The Dutch government has set aside an additional three areas of the North Sea as sites for wind farms, adding to the five already planned.
One wind farm will be sited 56 kilometres north of the Wadden Sea island of Schiermonnikoog and the other two will be some 50 kilometres off the coast at Petten and IJmuiden in Noord-Holland province, the economic affairs ministry documents show.
The new wind farms will add seven gigawatts to wind turbine production by 2030, adding to the 4.5 gigawatts already planned.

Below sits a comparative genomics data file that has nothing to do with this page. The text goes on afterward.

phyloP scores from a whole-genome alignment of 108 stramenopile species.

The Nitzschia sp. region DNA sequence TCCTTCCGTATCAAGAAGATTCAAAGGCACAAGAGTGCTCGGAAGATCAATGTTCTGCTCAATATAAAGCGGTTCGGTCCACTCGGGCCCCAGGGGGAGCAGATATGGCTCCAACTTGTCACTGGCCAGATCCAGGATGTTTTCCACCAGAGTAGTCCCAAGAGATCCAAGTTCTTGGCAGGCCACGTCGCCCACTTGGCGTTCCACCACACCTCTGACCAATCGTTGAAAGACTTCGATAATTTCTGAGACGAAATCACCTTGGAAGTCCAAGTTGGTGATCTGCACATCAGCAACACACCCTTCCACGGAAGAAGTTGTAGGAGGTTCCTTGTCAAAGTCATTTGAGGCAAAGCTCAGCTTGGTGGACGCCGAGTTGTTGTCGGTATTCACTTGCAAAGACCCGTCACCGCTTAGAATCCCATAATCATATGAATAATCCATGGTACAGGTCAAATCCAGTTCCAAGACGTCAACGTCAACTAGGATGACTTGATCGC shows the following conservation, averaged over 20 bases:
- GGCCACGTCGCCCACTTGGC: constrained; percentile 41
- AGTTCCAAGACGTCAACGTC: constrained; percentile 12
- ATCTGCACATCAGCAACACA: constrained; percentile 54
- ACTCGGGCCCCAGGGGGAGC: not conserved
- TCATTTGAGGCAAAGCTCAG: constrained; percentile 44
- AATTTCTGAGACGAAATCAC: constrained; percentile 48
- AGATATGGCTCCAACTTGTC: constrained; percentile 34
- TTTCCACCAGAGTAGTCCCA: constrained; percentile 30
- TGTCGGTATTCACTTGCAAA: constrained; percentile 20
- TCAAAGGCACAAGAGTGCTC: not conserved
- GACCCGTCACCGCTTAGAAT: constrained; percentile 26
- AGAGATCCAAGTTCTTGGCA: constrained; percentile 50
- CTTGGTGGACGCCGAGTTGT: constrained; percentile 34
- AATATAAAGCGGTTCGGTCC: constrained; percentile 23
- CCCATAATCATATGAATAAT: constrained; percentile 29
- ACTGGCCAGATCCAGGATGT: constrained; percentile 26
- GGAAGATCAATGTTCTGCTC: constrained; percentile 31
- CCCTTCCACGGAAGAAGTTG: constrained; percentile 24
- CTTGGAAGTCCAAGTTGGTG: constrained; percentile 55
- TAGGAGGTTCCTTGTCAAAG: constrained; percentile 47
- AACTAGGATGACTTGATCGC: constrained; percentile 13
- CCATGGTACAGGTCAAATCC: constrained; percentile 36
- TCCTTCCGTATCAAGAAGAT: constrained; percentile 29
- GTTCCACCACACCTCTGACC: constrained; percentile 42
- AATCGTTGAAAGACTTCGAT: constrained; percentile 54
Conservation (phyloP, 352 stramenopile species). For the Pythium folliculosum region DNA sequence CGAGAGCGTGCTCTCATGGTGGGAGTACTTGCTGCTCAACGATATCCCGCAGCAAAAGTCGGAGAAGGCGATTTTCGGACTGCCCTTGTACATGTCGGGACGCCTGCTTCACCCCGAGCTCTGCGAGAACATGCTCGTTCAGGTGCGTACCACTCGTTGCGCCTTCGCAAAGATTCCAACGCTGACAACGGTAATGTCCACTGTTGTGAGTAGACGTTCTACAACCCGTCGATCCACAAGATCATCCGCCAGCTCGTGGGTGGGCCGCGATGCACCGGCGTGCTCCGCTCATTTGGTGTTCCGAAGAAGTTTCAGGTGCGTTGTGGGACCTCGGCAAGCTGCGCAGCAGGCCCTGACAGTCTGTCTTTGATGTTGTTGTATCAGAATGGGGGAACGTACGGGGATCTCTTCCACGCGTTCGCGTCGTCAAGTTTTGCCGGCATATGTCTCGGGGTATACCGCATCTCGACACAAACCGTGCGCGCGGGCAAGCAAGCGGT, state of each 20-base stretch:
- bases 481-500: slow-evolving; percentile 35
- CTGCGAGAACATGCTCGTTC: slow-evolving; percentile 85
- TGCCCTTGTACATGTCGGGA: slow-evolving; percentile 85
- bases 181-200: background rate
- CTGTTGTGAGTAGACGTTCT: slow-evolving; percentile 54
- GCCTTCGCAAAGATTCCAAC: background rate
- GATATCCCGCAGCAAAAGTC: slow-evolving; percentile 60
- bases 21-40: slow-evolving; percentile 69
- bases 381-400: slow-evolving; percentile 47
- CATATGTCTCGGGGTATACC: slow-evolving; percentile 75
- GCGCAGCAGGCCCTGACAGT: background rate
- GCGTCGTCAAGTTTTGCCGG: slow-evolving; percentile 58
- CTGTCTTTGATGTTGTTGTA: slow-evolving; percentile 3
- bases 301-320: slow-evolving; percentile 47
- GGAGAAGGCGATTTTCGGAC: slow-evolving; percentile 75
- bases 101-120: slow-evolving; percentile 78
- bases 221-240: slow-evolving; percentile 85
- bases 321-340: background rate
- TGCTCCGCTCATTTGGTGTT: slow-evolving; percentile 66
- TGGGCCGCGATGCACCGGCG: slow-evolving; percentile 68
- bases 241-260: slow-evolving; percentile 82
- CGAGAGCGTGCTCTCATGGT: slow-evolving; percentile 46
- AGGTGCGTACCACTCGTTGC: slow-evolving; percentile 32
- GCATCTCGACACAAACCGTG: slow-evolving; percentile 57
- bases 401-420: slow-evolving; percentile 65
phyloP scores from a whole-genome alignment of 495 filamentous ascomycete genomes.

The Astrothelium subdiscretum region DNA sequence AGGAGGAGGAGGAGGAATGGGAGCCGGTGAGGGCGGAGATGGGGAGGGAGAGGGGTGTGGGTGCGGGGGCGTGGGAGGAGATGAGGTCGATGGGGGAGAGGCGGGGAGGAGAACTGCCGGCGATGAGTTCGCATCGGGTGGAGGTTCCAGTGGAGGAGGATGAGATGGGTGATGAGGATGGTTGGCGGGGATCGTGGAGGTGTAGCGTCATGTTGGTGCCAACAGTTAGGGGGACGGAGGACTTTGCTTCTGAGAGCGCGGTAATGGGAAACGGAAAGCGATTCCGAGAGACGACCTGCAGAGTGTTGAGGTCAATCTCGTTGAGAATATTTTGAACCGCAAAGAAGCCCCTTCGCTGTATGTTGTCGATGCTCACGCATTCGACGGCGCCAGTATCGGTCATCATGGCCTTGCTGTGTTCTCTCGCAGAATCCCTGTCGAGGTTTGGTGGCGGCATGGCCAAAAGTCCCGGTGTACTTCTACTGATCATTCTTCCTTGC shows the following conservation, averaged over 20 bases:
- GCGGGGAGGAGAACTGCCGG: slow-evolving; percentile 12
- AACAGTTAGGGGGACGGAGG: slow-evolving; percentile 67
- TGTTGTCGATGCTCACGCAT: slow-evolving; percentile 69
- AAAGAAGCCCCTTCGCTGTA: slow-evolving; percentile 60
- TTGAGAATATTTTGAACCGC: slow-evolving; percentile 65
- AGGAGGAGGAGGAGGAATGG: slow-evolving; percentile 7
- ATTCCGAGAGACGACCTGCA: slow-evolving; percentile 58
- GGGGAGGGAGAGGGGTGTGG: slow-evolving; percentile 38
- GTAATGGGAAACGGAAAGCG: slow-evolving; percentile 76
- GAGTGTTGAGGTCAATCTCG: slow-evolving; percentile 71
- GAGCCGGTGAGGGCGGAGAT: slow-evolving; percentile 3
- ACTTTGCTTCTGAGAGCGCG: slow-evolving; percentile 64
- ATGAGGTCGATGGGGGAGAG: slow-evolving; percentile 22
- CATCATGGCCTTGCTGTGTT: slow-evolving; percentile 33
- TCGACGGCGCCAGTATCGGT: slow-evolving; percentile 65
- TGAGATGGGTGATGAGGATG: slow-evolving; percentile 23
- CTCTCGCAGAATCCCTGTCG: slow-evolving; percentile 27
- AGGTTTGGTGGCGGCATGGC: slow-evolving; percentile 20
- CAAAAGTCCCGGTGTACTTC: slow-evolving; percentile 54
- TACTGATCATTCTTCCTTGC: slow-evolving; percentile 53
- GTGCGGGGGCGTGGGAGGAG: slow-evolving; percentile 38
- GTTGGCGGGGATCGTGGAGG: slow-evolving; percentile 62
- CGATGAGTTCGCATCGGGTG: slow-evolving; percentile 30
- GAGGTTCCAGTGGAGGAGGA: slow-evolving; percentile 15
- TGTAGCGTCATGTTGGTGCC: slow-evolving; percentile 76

Economic affairs minister Erik Wiebes says the new wind farms are necessary to meet the climate change targets set down in the new government’s coalition agreement. The agreement states that by 2030, some 40% of total energy usage in the Netherlands should come from North Sea wind turbines.
Contracts for the new wind farms will be put out to tender in 2021and work will be carried out between 2024 and 2030, creating tens of thousands of jobs, the economic affairs ministry said. Investment in the new wind farms will be between €15bn and €20bn.
Earlier this month, the government granted the concession for the Hollandse Kust Zuid offshore wind farm to Vattenfall, the Swedish state-owned energy company which is the parent of Dutch power group Nuon.
The 30-year, €1.5bn project is said to be the first non-subsidised offshore windfarm in the world.